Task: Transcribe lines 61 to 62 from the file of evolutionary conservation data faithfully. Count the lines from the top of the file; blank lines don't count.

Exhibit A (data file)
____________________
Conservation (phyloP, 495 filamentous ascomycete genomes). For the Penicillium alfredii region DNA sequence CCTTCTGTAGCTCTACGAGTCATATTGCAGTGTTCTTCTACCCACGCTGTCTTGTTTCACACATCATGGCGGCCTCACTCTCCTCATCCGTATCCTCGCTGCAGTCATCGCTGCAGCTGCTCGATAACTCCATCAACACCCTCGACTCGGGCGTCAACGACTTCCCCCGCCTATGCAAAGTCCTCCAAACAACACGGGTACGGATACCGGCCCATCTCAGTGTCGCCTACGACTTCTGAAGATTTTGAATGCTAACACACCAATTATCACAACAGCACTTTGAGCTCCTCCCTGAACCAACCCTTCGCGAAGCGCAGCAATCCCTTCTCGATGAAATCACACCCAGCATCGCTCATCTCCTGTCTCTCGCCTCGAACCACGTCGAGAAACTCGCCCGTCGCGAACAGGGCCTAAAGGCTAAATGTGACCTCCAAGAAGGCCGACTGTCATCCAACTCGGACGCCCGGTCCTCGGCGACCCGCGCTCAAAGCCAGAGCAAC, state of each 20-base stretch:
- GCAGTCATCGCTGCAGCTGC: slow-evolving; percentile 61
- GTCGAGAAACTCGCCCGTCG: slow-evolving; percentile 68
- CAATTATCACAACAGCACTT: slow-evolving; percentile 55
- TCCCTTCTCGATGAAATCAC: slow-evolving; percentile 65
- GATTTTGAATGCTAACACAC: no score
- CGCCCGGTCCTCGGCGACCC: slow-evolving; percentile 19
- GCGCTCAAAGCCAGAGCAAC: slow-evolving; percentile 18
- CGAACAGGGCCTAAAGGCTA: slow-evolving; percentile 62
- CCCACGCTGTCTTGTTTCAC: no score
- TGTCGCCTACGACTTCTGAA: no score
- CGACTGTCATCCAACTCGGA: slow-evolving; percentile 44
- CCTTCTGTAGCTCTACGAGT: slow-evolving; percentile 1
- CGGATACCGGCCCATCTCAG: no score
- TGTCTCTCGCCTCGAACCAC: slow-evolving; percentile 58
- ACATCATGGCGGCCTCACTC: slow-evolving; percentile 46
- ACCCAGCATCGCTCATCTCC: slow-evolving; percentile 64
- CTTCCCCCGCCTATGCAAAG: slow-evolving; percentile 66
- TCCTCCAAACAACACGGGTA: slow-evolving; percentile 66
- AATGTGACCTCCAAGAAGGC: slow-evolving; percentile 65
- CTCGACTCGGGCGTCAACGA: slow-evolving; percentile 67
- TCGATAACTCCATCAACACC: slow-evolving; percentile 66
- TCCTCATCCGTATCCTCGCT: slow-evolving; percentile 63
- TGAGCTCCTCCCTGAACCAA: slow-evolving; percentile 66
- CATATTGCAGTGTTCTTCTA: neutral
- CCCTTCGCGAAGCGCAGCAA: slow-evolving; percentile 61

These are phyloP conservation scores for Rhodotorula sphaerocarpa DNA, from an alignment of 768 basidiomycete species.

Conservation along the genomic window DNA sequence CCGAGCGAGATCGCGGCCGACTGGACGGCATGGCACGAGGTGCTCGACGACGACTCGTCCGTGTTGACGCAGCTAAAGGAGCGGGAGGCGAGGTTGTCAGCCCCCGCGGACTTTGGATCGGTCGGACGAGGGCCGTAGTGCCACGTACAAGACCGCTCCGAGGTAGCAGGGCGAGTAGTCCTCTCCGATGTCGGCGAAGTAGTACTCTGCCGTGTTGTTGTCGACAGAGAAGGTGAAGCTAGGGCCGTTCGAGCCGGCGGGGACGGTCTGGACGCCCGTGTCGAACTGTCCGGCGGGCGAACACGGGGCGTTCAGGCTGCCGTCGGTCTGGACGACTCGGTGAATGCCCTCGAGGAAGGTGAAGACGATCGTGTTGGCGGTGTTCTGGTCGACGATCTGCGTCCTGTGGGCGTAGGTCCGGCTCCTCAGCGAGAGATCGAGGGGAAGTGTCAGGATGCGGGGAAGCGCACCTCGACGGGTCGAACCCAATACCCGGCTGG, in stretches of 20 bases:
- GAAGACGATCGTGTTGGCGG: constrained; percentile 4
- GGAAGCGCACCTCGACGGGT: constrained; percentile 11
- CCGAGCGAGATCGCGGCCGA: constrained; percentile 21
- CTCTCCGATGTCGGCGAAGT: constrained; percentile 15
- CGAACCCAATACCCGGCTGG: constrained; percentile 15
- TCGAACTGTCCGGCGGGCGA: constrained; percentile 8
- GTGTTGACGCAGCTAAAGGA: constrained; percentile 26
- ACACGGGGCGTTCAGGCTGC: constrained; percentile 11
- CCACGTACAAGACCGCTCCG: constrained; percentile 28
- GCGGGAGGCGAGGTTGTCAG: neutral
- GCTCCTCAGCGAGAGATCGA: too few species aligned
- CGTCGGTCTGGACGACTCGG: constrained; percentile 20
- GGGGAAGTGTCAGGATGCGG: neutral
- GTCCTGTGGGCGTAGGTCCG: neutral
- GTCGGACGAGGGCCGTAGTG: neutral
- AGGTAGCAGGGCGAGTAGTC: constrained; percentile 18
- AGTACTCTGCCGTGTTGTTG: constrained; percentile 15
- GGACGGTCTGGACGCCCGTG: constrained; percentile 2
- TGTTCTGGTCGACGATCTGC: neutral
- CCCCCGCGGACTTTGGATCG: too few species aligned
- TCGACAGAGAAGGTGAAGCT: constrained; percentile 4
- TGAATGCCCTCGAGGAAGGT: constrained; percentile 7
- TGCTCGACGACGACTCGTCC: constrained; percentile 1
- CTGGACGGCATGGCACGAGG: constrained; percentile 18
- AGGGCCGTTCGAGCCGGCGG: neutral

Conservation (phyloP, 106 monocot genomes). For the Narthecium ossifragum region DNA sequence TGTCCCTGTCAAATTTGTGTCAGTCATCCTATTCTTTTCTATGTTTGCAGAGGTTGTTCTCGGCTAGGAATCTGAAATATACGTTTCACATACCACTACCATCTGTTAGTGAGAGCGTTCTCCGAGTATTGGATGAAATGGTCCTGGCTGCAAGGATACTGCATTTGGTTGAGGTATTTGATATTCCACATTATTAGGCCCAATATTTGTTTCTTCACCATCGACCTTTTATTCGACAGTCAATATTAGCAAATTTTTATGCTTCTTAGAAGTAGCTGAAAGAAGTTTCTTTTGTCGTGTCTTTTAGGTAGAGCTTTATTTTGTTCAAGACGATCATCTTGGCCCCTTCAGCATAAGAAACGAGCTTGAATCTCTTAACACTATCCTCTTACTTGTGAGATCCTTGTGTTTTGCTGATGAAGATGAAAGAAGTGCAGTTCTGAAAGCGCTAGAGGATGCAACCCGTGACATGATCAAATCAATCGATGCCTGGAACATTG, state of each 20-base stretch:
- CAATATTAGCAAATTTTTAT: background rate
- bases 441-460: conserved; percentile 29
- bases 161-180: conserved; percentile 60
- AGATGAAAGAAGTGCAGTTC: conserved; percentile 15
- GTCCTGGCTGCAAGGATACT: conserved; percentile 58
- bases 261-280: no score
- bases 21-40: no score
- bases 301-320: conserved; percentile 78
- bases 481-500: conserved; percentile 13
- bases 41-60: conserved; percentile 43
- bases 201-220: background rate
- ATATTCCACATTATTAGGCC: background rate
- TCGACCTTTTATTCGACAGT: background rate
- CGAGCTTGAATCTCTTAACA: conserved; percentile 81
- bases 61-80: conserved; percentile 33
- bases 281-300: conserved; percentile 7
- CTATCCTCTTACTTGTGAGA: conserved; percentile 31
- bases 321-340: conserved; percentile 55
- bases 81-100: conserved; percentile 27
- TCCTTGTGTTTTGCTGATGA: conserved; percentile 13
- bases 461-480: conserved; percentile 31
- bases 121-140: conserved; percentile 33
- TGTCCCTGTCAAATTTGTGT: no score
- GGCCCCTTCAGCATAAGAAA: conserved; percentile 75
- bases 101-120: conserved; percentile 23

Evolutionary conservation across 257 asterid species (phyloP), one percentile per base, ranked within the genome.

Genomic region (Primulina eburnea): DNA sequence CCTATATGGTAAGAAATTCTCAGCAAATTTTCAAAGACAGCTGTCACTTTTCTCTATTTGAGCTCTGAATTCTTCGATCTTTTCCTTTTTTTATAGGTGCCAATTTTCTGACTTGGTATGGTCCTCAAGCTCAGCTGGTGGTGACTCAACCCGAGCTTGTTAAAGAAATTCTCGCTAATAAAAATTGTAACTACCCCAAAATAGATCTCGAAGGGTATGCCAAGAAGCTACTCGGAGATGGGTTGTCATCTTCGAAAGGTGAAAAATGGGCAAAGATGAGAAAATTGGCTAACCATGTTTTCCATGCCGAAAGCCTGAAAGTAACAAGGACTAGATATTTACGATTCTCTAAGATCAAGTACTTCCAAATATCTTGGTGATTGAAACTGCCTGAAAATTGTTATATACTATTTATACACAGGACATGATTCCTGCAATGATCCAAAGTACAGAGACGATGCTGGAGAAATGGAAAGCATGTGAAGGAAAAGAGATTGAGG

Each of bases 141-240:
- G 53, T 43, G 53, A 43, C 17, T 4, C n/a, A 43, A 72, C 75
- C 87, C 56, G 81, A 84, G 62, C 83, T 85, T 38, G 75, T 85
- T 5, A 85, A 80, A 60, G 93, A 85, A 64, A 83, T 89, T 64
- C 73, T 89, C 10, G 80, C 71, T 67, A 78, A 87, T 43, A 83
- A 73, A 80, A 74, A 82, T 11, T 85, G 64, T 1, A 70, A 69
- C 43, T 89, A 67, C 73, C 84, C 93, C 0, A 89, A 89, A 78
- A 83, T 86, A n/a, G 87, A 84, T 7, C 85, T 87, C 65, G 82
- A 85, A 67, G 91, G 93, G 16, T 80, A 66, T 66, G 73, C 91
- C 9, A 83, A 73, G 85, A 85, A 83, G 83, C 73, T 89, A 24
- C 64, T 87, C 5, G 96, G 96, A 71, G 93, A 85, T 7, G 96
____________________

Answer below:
- bases 21-40: no score
- bases 301-320: conserved; percentile 78